Can You Absorb Magnesium Through the Skin? – All the Facts

Welcome to a topic that often causes confusion and sparks debates: can you absorb magnesium through the skin?

It’s a question that has been asked by many health enthusiasts, athletes, and individuals looking for ways to boost their magnesium levels.

You may have heard some people swear by the healing powers of magnesium sprays and lotions. Others might dismiss them as just another wellness trend, claiming that the skin is an impermeable barrier that cannot absorb magnesium.

So, what’s the truth? Can magnesium penetrate the skin or not?

Can Magnesium Be Absorbed Through the Skin?

The science behind transdermal magnesium absorption is still evolving, and there is no consensus among researchers. (1)

However, based on the available evidence, it seems that magnesium can penetrate the skin to some extent, depending on the form of magnesium, the concentration of the solution, the duration of exposure, and the skin condition.

The skin is the largest organ in the body. It can absorb various substances, including minerals, through its layers, so, logically, magnesium is no exception, especially in the form of magnesium chloride or sulfate.

Is Topical Magnesium an Effective Way to Raise the Body’s Magnesium Levels?

While oral magnesium supplements are commonly used to raise the body’s magnesium levels, topical magnesium has gained popularity as an alternative method.

There are indications that topical magnesium can effectively raise the body’s magnesium levels, especially for individuals who have difficulty absorbing magnesium orally or have digestive issues.

The study has shown a rise in both serum and urinary markers. (2)

Yet, more research is needed to prove the safety and effectiveness of higher dosages of magnesium cream for longer durations. Until then, you must be aware of topical magnesium’s potential limitations.

How Quickly Does Magnesium Absorb Through the Skin?

The absorption rate of magnesium through the skin can vary depending on the same factors I mentioned in the last paragraph – form and concentration of magnesium, skin condition, and duration of the exposure.

Some studies have shown that magnesium can penetrate the skin within minutes, while others suggest that it can take several hours to reach peak levels. Still, scientists have a long way to go before they can give us 100% credible information regarding dermal absorption rate.

Can You Use Too Much Topical Magnesium?

Yes, it is possible to use too much topical magnesium, just as it is possible to consume too much magnesium orally. While magnesium is essential for many bodily processes, excessive intake can lead to adverse effects. (3)

Overdosing on transdermal magnesium is very rare compared to oral consumption, but it can occur if you apply too much or use a high-concentration solution for an extended period. That can cause skin irritation, allergic reactions, or even toxicity.

You must follow the recommended dosage on the label and listen to your body. If you experience any adverse effects, discontinue use and consult your doctor.

What is the Best Place to Apply Topical Magnesium?

The stomach, arms, legs, and feet are body regions where most people decide to apply topical magnesium. Sometimes it could even be the back of the neck.

The skin on the palms and soles of the feet is more absorbent than other areas, so it makes sense to apply it there, but the effect may not be as localized as previously thought. The same goes for spraying and massaging parts with specific issues, such as muscle cramps.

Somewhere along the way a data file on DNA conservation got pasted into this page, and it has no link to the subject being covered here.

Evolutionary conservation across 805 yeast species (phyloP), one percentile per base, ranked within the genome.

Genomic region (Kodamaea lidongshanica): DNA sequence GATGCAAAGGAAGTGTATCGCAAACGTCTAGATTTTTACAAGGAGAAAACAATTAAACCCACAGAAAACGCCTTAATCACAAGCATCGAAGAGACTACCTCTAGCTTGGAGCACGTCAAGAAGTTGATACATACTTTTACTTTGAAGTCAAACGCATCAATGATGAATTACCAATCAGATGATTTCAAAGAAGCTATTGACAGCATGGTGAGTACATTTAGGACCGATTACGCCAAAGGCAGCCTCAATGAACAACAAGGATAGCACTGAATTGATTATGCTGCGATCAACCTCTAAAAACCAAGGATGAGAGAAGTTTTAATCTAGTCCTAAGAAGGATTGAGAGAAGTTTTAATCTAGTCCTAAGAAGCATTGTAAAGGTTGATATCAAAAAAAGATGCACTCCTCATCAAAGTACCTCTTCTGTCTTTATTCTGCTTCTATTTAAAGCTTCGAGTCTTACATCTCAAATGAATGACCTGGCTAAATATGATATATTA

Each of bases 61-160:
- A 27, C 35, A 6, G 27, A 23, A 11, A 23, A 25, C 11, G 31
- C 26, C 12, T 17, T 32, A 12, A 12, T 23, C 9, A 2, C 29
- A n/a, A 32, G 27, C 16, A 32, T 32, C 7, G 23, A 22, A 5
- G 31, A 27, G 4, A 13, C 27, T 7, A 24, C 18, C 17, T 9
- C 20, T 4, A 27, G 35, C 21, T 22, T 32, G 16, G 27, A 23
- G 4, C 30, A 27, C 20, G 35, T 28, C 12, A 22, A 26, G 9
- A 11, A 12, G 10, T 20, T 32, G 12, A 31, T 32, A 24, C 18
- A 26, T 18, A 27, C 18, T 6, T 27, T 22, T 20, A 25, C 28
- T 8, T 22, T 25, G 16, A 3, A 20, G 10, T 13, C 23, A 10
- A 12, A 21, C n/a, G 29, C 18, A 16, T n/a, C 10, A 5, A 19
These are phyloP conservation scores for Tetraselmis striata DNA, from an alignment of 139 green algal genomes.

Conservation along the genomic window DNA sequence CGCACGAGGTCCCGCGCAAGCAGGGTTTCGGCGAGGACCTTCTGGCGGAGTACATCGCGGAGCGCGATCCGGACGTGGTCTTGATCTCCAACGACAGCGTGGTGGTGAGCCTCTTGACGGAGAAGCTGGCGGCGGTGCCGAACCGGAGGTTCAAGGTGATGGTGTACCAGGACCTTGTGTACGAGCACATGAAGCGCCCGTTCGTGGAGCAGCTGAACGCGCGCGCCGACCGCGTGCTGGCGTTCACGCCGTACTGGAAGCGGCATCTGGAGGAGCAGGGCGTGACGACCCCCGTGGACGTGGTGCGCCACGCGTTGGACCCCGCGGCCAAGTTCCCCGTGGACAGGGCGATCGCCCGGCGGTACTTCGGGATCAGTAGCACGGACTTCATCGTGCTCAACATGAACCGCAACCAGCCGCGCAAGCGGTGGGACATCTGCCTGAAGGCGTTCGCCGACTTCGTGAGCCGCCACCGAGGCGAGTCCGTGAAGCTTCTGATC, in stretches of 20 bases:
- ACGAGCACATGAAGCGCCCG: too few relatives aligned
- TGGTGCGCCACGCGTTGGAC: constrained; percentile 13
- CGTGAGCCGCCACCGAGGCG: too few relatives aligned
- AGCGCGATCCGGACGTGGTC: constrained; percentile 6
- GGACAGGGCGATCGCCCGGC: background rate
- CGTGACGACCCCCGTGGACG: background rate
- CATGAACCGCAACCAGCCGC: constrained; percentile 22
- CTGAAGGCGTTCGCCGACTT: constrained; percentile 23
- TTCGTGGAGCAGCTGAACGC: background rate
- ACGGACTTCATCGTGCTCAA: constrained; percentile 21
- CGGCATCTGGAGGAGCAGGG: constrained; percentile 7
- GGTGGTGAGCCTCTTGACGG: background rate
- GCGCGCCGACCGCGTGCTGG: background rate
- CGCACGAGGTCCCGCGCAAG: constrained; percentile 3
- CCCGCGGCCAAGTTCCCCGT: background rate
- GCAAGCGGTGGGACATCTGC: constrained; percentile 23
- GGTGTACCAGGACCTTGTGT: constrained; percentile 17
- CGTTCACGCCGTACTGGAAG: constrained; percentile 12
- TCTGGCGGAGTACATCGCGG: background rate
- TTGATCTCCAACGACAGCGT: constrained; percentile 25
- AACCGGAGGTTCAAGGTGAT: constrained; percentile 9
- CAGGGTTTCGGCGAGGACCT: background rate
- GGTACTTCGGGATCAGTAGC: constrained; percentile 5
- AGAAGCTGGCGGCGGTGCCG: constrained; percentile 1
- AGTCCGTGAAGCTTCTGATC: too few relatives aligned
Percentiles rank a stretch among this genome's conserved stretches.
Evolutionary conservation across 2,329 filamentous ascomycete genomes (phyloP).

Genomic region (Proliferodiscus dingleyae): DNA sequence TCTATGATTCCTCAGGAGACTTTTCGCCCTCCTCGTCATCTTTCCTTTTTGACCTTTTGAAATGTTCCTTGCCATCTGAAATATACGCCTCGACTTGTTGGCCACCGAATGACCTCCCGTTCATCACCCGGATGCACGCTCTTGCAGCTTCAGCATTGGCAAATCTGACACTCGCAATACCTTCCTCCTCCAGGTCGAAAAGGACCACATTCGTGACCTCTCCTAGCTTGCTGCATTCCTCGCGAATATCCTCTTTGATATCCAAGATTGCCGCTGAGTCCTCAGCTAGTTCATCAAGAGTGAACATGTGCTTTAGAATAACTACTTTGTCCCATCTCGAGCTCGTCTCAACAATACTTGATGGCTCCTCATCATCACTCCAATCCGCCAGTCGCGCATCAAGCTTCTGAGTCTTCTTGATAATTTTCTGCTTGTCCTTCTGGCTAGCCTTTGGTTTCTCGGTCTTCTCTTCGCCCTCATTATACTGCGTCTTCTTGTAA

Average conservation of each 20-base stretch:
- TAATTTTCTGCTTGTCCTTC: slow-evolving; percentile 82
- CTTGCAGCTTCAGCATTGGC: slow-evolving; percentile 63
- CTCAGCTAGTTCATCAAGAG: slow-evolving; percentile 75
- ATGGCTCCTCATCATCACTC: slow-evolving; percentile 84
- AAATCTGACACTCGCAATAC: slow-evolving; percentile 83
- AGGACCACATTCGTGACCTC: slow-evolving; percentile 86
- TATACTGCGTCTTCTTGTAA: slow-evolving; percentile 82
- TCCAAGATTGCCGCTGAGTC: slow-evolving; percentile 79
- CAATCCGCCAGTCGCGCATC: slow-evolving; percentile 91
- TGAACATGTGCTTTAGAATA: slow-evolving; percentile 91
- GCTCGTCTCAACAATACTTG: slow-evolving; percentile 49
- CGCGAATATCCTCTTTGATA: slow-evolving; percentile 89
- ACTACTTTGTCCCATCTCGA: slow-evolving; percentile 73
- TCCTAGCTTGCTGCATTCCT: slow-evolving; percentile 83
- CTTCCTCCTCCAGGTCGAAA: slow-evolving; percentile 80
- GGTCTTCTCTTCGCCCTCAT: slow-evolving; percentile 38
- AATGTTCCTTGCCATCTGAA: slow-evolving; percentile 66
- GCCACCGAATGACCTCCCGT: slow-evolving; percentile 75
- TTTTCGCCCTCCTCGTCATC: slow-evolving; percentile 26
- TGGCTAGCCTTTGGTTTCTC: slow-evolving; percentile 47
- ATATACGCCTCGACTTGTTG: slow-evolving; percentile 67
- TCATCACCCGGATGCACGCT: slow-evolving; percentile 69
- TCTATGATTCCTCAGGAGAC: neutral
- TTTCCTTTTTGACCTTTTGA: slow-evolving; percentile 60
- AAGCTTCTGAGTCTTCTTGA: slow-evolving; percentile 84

Choosing a clean, dry skin area and avoiding broken or irritated skin is essential.

Is it Better to Take Magnesium Orally or Topically?

Honestly speaking, it is hard to tell which is better since both methods have benefits and drawbacks.

In my opinion, the fact that many studies have proven the benefits of taking magnesium orally is the biggest plus for this method. (4) On the other hand, studies on topical magnesium included fewer subjects, lasted shorter, and were often inconclusive.

That’s why the question is not whether to take it orally or topically but whether to use it together in the recommended doses or just orally. Since the importance of magnesium is huge, I would not rely on creams, lotions, sprays, and Epsom salt baths as the only source of Mg, at least until more research is published.

Bottom Line: Is Topical Magnesium Worth Using?

The question is complex, and we must consider the individual’s magnesium needs, absorption rate, skin health, potential risks, and benefits.

So, the effectiveness of topical magnesium may vary from person to person and may depend on the type of magnesium used and the method of application as well.

Transdermal magnesium can be a convenient and effective way to supplement magnesium, especially for those who have trouble absorbing it orally or have digestive issues. In the case of severe conditions that make it impossible to take anything orally, doctors will also recommend topical supplements, even though we still don’t know everything about absorption through the skin.

If you have a skin disease, you must get a green light from a dermatologist before starting supplementation.

Conclusion

The skin is a complex organ, and the ability to absorb magnesium depends on several features.

In general, it looks like transdermal magnesium can be a practical and efficient way to supplement magnesium. However, the answer is not a simple yes or no.

I hope you understand this topic better after reading this article. Now you should be able to make an informed decision about incorporating topical magnesium into your wellness routine.

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Aesthetyk

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